Cost of goods sold - the total cost to the business of the goods sold during an accounting period. In its simplest form this is the sum of the opening stock plus all purchases less the closing stock.
Creditor - a person or business to which money is owed.
Current assets - includes cash, short-term deposits, customers’ accounts, stock (includes work in progress, raw materials and finished goods), that will be converted into cash during the normal course of business, within a year.
Current liabilities - short-term debts such as bank overdraft, creditors and provisions set aside to pay taxation and other commitments (for example, holiday or long service leave) and expected to come due within one year of the Balance Sheet.
Debt - that which is owed. If you borrow money, buy something on credit or receive more money on an account than is owed, you have a "debt.
Debt capital - money from external sources used to finance a business. See also equity capital.
Debtor - a person or business who owes money.
Depreciation - Loss in value of assets over time.
Depreciation expense - gradual reduction of the value of a fixed asset and gradual application of this cost to the expenses of a business over the useful life of the asset.
Depreciation schedule - a table showing depreciable assets, the year each was purchased, its cost, the percentage by which it is depreciated each year and written down current value.
Direct costs - the costs incurred, in addition to fixed costs, as a result of manufacturing a product or providing a service. Direct costs are made up of direct material, direct labour and direct manufacturing or servicing costs.
Dividend - a distribution of the profits of a company among its members or shareholders.
Drawings - withdrawals of assets (usually cash) from a business by a sole proprietor or a partner. Enterprise - When used generically, an enterprise is defined as the aggregate of all functional elements participating in a business process improvement action regardless of the organisational structure housing those functional elements.
Entity - an individual (sole trader), partnership, a body corporate, a corporation, an Incorporated association or body of persons, a trust or superannuation fund.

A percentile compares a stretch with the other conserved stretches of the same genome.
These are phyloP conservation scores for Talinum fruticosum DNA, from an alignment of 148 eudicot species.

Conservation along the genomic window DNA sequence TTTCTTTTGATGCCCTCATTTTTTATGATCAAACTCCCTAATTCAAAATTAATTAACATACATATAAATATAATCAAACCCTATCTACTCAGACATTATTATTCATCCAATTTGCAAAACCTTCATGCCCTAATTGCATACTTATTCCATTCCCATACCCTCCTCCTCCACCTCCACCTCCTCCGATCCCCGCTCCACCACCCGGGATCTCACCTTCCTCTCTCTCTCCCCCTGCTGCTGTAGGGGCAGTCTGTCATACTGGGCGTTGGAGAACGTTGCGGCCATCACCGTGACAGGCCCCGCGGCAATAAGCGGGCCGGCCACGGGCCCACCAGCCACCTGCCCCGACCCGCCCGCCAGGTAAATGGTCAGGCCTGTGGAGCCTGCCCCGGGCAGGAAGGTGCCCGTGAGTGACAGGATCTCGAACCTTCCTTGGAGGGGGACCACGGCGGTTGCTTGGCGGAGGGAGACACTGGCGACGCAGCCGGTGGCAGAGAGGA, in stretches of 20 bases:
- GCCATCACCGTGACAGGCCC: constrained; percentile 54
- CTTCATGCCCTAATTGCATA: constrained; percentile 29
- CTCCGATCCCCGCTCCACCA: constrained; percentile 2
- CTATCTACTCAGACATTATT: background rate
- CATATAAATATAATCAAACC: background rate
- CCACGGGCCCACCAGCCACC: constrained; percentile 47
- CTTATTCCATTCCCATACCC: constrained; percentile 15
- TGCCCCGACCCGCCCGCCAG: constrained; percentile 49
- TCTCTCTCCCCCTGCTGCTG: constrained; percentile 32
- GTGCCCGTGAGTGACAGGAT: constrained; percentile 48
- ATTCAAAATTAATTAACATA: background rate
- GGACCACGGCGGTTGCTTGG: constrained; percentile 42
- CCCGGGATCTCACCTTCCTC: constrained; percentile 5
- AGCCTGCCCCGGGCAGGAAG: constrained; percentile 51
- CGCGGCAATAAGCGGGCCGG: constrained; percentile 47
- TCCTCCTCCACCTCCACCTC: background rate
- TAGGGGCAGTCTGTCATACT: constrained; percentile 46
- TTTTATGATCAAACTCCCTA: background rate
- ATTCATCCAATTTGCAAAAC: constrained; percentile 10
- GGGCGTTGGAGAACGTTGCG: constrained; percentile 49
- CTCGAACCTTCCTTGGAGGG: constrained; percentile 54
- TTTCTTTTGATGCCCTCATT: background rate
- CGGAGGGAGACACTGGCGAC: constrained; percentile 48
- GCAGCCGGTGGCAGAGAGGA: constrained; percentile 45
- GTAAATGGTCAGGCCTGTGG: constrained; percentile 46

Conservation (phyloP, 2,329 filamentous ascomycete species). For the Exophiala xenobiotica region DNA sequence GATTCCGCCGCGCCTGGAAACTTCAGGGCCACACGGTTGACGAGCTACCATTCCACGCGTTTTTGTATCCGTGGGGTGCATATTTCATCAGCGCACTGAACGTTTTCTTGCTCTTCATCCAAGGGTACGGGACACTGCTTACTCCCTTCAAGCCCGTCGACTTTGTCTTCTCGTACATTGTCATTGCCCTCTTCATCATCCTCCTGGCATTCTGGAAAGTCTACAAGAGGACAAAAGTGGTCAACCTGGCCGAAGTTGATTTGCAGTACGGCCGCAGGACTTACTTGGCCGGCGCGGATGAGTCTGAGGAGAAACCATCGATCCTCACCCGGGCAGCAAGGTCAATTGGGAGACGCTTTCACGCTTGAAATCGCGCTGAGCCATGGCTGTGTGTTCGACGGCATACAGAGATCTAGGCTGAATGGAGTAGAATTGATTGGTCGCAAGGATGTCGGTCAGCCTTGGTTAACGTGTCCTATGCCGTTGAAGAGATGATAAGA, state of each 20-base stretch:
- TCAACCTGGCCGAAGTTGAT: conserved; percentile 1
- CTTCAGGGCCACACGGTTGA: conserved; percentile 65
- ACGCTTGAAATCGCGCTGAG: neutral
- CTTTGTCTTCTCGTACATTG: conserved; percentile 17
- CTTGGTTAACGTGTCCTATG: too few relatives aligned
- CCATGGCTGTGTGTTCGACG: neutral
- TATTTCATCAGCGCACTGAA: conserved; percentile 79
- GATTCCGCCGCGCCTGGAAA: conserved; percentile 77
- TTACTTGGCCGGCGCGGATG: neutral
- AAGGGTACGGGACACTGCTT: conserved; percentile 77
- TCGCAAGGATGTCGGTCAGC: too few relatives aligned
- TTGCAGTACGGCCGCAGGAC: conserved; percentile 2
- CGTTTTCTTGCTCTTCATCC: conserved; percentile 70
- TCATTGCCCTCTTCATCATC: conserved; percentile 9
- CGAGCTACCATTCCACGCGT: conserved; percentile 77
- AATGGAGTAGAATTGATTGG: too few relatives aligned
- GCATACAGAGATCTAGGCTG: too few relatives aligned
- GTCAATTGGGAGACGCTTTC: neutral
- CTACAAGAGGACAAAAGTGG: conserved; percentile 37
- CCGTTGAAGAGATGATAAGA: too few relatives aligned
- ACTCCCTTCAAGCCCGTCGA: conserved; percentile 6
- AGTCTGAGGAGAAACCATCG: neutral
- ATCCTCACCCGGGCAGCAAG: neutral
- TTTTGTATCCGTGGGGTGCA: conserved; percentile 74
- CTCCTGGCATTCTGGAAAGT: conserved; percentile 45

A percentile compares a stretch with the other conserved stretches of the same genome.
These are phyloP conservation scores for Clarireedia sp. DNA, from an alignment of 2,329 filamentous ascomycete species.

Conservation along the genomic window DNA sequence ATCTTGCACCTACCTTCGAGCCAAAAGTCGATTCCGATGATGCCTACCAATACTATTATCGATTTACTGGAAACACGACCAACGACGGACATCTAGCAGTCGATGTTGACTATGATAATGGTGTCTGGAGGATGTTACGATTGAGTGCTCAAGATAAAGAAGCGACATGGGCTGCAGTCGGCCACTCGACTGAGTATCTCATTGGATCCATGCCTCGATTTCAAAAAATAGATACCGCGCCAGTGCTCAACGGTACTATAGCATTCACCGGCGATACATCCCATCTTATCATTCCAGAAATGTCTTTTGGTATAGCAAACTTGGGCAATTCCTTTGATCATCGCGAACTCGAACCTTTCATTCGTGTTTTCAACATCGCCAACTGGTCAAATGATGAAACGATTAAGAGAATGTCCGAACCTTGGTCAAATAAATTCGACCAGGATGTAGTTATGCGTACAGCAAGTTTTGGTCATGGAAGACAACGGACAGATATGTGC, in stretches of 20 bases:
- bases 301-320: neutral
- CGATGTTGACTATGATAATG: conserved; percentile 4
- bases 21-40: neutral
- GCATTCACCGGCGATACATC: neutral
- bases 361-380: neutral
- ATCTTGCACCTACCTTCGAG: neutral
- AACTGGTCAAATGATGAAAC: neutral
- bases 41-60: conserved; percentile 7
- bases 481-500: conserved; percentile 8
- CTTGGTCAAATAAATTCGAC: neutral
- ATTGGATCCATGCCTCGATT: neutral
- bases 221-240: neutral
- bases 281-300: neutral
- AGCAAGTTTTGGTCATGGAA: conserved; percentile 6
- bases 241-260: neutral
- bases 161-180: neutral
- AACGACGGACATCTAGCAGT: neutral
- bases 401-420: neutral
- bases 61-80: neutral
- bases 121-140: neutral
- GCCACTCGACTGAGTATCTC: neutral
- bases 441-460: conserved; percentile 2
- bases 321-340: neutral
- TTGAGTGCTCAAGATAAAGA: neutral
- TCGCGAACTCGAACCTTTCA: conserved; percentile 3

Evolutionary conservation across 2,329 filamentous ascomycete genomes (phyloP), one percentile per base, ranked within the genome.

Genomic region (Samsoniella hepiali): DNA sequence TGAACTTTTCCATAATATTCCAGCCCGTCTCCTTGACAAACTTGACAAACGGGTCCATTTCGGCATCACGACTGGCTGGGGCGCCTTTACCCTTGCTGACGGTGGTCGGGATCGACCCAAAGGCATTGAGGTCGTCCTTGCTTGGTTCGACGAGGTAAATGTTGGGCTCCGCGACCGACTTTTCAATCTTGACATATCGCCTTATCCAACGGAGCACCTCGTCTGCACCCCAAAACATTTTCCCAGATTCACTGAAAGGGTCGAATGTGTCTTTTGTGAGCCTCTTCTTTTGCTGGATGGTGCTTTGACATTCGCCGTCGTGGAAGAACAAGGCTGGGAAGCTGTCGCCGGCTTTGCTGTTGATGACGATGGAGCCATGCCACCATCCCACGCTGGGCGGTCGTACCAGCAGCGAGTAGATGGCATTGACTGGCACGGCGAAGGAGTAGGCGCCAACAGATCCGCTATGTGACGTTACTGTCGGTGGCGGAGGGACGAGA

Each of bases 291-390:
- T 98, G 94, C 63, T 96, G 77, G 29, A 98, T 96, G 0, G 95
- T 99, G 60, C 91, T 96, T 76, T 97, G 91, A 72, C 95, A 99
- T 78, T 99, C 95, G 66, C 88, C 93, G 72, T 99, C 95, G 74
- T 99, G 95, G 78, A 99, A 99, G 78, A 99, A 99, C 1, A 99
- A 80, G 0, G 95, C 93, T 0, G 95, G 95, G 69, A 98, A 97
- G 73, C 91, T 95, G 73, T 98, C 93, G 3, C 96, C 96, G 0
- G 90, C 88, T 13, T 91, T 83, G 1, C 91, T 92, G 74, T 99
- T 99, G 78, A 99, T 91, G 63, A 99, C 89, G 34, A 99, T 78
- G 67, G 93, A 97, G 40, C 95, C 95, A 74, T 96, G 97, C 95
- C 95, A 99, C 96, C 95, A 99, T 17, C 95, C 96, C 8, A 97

Equities - stocks and shares invested in a business and not bearing fixed interest.
Equity capital - money provided by the business owner/s to finance the business.
Expenses - costs incurred by a business in earning income, for example, rent, advertising, wages etc. Finance - The short term funds required for the day to day operation of the business, and the capital funding from various sources required for the longer term financing of the organisation.
Financial statements - formal reports prepared from accounting records describing the financial position and performance of the business.
Fixed assets - the land, buildings, vehicles, materials and equipment owned by a business, which are used to earn revenue rather than being for sale.
Fixed costs - Costs which remain constant whatever the level of business activity. Rent, for example, must be paid whether or not any business is accomplished.
Goodwill - the excess price asked for the sale of a business over the value of its physical assets; an intangible asset, the price of which represents a payment for the existing client base and future profits.
Gross profit - the excess of net sales over cost of goods sold usually expressed as a percentage.
Income - money that is being earned by the business.
Income statement - a financial document that shows how much money (sales) came in and how much money (costs) was paid out. Subtracting the costs from the sales gives you your profit and all three are shown on the income statement.
Intangible assets - those assets of a business, which cannot be assigned a firm, fixed value, such as leases, franchises, goodwill and patent rights.
Inventory - the value of all the stock of physical items that a business uses in its production process or has for sale in the ordinary course of doing business.
Joint Venture - A form of strategic alliance in which a business is owned jointly by two or more independent firms that continue to function separately in all other respects but pool their resources in a particular line of activity.
Key performance indicators (KPIs) - Criteria used for measuring essential tasks and skills involved in a job to assess how well it is being performed.
Limited partners/partnership(s) - a legal partnership where some owners are allowed to assume responsibility only up to the amount invested.
Liquidate - to settle a debt or to convert to cash. This literally means to do away with.
Liquidation - The sale of the assets of a portfolio company to one or more acquirers when venture capital investors receive some of the proceeds of the sale.
Loan/(s) - The advance of a specified sum of money to a person or business (the borrower) by other persons or businesses, or more particularly by a specialist financial institution (the lender), which makes its profits from the interest charged on loans.
Margin - the difference between the selling price and the purchase price of an item usually expressed as a percentage of the selling price.
Compare mark-up. Mark-up - the price increase between buying at wholesale and selling at retail often expressed as a percentage of the wholesale or cost price.
Merchandise - goods that may be sold or traded.
Net - what is left after deducting all charges (see gross).